Chinese food in Singapore is classified into the core dialect groups - all of which are distinctive in their own way. Fujian is light and more subtle on the palate, with emphasis placed on the natural flavours from the ingredients. Cantonese cuisine is probably the most popular among the others. They pride their food in flavour, variety, nutrition and presentation as proven in the intricacy of their dim sum and shark's fin soup.
Then, there is Teochew cuisine, which is similarly subtle to Cantonese food but known for dishes like their Teochew porridge, claypot shark's fin soup and yam paste dessert. Other common ones include Hakka, known for Hakka Yong Tau Fu; Hokkien, known for their Fried Hokkien Mee; and Hainanese, known for their Hainanese Chicken Rice.
It's a known fact that Singaporeans like to eat, the following are the top 10 Chinese food which you can find in most Hawker Centres, Food Courts and Coffee Shops. For tourists, the best places to sample these local Chinese food are in the Five Hawker Centres Dotted Around Chinatown Area. As for fine dining, please visit our Restaurant Food page for more information.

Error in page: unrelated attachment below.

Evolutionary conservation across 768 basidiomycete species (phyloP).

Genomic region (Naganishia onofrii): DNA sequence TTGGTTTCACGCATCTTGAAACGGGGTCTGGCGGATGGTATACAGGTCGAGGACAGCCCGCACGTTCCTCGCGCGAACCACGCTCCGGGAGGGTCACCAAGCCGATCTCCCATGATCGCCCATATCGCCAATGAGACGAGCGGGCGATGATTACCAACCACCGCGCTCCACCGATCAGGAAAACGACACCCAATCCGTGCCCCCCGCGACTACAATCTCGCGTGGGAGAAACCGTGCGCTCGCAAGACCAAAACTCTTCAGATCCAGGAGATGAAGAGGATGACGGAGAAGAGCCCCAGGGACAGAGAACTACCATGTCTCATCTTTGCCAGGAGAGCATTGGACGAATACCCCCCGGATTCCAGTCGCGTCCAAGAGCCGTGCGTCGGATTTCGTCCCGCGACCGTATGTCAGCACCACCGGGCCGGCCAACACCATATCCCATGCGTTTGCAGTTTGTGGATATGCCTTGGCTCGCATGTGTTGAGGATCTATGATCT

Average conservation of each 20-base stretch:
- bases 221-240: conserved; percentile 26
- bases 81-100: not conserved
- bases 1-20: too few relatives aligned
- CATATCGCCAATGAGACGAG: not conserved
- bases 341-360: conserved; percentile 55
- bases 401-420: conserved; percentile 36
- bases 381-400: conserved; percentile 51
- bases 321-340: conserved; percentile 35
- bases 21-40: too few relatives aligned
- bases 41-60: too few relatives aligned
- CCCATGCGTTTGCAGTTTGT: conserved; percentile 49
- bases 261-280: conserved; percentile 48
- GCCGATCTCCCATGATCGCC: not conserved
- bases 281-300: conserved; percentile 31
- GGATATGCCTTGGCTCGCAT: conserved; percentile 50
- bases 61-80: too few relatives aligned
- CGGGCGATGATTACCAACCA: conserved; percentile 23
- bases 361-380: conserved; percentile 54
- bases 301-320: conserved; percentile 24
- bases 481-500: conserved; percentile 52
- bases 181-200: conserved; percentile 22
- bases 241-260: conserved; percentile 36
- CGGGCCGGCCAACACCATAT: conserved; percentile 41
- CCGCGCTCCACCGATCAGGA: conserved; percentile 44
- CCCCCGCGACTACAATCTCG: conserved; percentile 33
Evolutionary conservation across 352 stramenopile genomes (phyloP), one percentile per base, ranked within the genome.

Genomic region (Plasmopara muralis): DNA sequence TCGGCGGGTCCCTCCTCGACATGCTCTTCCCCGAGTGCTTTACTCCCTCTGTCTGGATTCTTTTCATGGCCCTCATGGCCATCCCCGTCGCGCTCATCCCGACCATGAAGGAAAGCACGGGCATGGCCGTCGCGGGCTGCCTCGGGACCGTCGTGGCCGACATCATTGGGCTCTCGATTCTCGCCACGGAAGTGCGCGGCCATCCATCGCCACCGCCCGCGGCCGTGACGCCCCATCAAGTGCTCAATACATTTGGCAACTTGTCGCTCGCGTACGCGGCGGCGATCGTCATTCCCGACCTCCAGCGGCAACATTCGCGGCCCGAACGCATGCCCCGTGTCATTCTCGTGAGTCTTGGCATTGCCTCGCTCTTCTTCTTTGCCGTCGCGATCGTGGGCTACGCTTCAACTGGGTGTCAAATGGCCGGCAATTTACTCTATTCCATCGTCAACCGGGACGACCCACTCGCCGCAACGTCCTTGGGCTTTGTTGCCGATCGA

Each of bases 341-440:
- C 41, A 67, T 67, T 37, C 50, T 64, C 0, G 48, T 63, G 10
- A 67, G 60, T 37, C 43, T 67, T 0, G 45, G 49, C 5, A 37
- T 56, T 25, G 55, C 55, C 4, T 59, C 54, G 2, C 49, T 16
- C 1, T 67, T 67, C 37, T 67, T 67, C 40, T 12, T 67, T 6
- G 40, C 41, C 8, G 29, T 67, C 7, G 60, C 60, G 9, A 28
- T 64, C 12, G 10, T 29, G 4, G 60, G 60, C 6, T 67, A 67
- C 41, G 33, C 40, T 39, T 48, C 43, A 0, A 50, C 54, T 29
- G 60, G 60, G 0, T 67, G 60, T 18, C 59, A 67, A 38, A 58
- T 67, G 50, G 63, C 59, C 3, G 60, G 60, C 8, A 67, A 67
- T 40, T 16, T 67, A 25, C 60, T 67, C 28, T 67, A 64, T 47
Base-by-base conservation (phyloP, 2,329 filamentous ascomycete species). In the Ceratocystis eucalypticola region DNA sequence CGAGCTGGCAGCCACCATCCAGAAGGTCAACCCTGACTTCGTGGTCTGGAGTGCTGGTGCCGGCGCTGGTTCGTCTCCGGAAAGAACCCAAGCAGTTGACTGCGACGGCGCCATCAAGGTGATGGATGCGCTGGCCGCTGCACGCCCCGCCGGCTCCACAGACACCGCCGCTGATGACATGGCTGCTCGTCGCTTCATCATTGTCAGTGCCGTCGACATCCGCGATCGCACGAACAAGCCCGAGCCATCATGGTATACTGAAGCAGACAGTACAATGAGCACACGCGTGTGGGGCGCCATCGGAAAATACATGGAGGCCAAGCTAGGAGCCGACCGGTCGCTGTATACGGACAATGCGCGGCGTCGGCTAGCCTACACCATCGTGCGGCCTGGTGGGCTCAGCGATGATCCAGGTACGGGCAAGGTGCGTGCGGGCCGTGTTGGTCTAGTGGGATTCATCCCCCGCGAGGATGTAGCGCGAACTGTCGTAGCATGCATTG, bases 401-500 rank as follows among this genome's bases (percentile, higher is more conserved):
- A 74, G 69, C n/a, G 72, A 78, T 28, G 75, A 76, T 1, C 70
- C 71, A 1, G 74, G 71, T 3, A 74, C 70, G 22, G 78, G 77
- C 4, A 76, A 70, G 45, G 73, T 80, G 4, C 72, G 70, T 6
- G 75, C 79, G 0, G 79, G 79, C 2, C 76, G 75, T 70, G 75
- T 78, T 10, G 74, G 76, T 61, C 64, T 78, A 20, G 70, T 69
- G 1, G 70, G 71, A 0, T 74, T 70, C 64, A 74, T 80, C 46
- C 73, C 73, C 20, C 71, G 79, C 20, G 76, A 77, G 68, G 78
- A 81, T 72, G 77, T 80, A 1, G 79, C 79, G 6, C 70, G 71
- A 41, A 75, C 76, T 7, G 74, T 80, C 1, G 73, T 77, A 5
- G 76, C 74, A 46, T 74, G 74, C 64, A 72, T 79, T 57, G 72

Chicken Rice is a dish that Singaporeans usually associate with the Hainanese culture. This prided local Chinese food comes with a choice of either moist succulent chicken or crisp roasted chicken. Don't forget the rice however, as Chicken Rice is really nothing without the rice. Chicken rice is cooked in fragrant chicken stock with knotted screw-pine leaves for a burst of aroma. Served with a small portion of sweet dark soy sauce, grated ginger and piquant-tangy chilli sauce, this is a meal on its own that will simply take your breath away! Visit Our Recommended Chicken Rice Stall.
Roasted Duck Rice is one of the Chinese food that is often overlooked because of the adored chicken rice, which constantly steals the limelight. The duck meat is cooked soft and tender, beautifully marinated with all spice powder, and roasted till crispy and glossy brown - which leads many left intrigued by the combination of moist and succulent flesh, and the thin and crisp skin. Taking a bite into the roasted duck will allow a sensational ooze of flavours to spread in your mouth, giving it an amazing aftertaste that last long after your meal. While some stalls serve steamed white rice, others may offer rice similar to that of fragrant chicken-broth infused rice. Visit Our Recommended Roasted Duck Rice Stall.